Another way I learned was by studying Japanese comic books i.e. manga. Manga isn't cake however, because reading it and knowing all the kanji and words doesn't necessarily mean you'll understand it. Manga uses so much contemporary slang and is written in conversational format (much like American comics) that understanding the conversational style dialogue means having an awareness and comprehension of certain "speaking" elements of Japanese that you typically don't see in standardized text books or written works such as novels.

Tenjou Tenge by Ogure Ito

Although, there are manga for most every level of reader, so finding something within your skill level range is doable. For instance most SHONEN JUMP titles have furigana (the small hiragana a katakana) printed alongside the difficult kanji so understanding the words becomes easier. These books are typically targeted at a 15 age group. However books like Tenjou Tenge or Vagabond are targeted for more adult level readers and so the furigana is non-existant making these books more advanced reading.

These are just the means I have implimented in learning the Japanese language. Manga itself becomes one of the best tools later on, as my drive and love for the medium forced me to study manga and so study my vocabulary & grammar too. It really does help you improve if you're motivate to do it correctly and take the necessary time to work hard at it. One of my roomates wasn't big on manga but loved J-Pop music and so he translated the Japanese from the lyrics inside the CD booklets and improved his Japanese that way. Japanese is not a language you can learn overnight. It's not Latin based like Spanish or other languages, so picking it up by ear or merely reading thoroughly won't happen at all.
Here's a haiku poem I wrote. One with and one without kanji. Contrary to popular belief, haiku poems are not easy. In Japanese, finding the right syllables is limited by their phonetic language. Since the language is already formatted by a consonant/vowel, consonant/vowel pattern, making the haiku work it slighty more diffucult. In English, anything goes, but in Japanese one must pay close attention to details. However, this focus gives a serene beauty to the poem whereas most my English haiku's sound like random surreal babble.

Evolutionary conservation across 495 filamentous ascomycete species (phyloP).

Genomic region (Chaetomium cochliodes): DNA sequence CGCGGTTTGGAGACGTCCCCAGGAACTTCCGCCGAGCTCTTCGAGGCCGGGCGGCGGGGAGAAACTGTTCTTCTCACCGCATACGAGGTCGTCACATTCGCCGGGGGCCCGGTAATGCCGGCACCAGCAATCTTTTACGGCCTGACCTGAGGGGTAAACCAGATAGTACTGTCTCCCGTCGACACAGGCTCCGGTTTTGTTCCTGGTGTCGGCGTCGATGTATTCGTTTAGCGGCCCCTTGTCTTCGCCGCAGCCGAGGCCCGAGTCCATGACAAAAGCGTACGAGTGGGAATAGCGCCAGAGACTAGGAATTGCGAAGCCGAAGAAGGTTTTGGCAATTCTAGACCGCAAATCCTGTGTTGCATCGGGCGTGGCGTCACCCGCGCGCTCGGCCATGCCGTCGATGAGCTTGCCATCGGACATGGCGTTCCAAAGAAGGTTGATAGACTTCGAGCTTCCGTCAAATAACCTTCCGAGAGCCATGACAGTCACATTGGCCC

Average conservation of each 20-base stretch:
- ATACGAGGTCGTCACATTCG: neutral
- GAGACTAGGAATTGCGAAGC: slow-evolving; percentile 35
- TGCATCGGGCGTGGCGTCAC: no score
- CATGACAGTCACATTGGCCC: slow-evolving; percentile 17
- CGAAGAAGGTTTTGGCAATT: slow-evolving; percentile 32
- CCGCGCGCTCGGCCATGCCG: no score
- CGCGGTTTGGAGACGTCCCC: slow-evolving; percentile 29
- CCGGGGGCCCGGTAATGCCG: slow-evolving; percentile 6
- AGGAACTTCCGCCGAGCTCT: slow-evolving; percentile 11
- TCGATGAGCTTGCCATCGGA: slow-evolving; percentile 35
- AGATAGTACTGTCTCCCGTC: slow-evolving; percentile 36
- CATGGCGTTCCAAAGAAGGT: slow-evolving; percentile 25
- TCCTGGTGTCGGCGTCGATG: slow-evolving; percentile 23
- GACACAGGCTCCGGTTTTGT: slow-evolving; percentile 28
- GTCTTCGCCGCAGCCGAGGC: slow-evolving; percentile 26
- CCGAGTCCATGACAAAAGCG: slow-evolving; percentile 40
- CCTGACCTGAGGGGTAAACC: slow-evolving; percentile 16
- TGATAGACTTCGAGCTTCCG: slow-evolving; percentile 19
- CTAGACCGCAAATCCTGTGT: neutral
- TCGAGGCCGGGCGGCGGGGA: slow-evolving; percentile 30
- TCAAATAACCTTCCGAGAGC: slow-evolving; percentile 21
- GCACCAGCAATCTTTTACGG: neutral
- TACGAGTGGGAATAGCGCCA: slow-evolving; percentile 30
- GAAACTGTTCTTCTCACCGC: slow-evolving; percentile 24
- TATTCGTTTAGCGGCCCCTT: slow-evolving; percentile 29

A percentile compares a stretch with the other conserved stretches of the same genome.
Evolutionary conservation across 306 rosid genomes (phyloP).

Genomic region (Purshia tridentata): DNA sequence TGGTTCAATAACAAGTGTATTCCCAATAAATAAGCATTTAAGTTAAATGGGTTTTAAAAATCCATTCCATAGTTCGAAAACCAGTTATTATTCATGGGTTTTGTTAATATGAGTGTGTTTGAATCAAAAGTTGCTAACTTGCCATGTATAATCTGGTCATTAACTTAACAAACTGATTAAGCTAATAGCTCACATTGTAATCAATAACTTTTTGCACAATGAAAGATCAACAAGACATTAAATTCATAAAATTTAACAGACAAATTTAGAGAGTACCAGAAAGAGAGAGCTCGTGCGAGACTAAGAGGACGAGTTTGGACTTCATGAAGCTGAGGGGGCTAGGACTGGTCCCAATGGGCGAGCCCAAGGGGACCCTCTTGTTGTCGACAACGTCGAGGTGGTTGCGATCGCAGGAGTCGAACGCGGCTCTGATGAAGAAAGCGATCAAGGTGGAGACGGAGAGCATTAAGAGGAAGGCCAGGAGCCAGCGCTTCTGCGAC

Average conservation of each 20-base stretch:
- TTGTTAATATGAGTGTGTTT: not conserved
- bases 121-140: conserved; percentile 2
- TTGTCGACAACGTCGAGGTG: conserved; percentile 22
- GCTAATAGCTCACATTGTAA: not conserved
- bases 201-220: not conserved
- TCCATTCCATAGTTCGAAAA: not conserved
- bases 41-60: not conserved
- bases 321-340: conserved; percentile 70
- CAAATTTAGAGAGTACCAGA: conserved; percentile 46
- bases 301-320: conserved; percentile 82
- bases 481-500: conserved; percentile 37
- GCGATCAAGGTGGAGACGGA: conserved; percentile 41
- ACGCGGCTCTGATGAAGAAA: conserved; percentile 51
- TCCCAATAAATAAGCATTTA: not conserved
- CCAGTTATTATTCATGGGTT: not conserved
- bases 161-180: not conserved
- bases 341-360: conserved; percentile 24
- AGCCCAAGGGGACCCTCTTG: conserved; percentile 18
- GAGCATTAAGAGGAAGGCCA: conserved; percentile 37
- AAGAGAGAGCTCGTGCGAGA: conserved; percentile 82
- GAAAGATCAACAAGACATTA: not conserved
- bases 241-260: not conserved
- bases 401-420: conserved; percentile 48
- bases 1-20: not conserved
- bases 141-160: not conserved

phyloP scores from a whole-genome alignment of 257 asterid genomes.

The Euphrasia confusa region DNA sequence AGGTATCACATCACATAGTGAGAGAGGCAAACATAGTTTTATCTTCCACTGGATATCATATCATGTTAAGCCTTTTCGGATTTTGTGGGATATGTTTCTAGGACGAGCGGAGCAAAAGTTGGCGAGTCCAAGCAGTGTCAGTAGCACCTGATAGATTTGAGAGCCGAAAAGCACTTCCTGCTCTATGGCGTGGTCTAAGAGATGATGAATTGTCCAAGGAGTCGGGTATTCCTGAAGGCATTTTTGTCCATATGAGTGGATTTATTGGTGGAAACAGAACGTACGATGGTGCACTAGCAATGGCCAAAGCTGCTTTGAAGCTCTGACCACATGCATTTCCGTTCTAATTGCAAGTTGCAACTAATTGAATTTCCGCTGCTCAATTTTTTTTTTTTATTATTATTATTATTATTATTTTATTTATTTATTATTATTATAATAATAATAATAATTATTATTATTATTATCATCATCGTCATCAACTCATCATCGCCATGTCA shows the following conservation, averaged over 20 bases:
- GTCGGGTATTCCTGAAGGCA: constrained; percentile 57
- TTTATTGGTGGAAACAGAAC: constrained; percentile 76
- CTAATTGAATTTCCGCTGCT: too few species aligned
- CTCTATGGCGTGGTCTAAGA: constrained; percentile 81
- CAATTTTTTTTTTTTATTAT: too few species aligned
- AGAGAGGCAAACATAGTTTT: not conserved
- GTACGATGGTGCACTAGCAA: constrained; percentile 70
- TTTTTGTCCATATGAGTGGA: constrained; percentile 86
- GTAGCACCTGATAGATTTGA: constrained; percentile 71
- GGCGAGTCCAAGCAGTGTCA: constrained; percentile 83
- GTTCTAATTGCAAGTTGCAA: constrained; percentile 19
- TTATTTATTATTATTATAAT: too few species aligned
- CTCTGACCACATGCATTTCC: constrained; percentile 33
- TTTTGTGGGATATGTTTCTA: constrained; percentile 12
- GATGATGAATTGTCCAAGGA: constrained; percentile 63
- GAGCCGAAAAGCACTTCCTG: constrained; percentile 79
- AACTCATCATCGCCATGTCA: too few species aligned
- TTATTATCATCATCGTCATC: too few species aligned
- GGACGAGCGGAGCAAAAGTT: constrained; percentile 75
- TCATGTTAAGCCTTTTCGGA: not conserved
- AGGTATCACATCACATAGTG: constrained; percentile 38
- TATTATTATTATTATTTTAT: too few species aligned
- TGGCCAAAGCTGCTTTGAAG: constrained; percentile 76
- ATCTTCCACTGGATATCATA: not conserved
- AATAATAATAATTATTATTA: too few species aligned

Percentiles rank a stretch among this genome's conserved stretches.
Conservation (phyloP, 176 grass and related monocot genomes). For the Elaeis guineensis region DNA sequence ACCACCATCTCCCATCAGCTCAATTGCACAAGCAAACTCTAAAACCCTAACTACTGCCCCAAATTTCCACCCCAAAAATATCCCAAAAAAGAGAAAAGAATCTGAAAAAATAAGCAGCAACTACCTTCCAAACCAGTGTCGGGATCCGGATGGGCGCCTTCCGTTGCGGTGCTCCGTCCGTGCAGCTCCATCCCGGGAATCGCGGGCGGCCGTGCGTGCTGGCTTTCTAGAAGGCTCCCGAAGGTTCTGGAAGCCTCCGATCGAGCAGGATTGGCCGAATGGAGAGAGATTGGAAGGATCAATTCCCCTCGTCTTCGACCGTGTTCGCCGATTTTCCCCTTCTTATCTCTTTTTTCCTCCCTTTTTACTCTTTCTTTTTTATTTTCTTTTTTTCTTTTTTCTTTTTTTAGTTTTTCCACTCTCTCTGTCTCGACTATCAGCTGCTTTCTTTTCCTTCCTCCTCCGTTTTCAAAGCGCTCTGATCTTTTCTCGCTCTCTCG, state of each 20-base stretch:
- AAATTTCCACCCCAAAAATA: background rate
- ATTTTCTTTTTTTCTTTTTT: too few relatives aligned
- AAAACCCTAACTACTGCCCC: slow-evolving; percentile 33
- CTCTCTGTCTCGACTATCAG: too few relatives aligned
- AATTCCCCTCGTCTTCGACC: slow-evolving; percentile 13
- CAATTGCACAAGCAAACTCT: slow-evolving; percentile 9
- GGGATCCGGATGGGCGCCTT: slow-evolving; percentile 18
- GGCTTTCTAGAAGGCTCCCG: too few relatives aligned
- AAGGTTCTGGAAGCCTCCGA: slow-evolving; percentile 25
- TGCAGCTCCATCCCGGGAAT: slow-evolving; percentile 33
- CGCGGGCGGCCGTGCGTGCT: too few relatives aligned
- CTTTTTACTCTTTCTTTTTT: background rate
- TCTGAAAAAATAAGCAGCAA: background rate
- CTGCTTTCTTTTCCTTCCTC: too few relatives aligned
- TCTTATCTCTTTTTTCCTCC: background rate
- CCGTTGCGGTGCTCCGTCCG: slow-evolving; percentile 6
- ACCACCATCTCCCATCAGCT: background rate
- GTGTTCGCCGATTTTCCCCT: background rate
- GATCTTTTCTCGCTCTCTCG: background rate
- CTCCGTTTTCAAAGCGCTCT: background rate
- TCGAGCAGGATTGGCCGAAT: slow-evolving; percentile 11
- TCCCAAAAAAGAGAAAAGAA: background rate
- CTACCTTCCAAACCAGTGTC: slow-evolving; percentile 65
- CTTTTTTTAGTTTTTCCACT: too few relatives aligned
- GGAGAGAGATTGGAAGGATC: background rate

You can find all of the textbooks and certain electronic dictionaries at Although they are a bit expensive, you still can find things there that most American books stores don't carry.

I hope this infromation helps those who want to take on a challenging new language, or just for curious fans of Japanese culture. If you have any other questions feel free to drop me a line!

All photos and images are copyrighted with a known source. It is believed that the copyright holder has granted permission for use in works such as educational purposes, in the alternative, it may be used under the fair use provision of United States copyright law.

“Tenjou Tenge,” tankobon Manga, vol. 12.
© Ogure Ito/ factory Edie, 2004. Young Jump Comics. Shueisha Inc., Japan.

Bernabe, Marc. Japanese in MangaLand. New York, NY: Oxford University Press, 2003.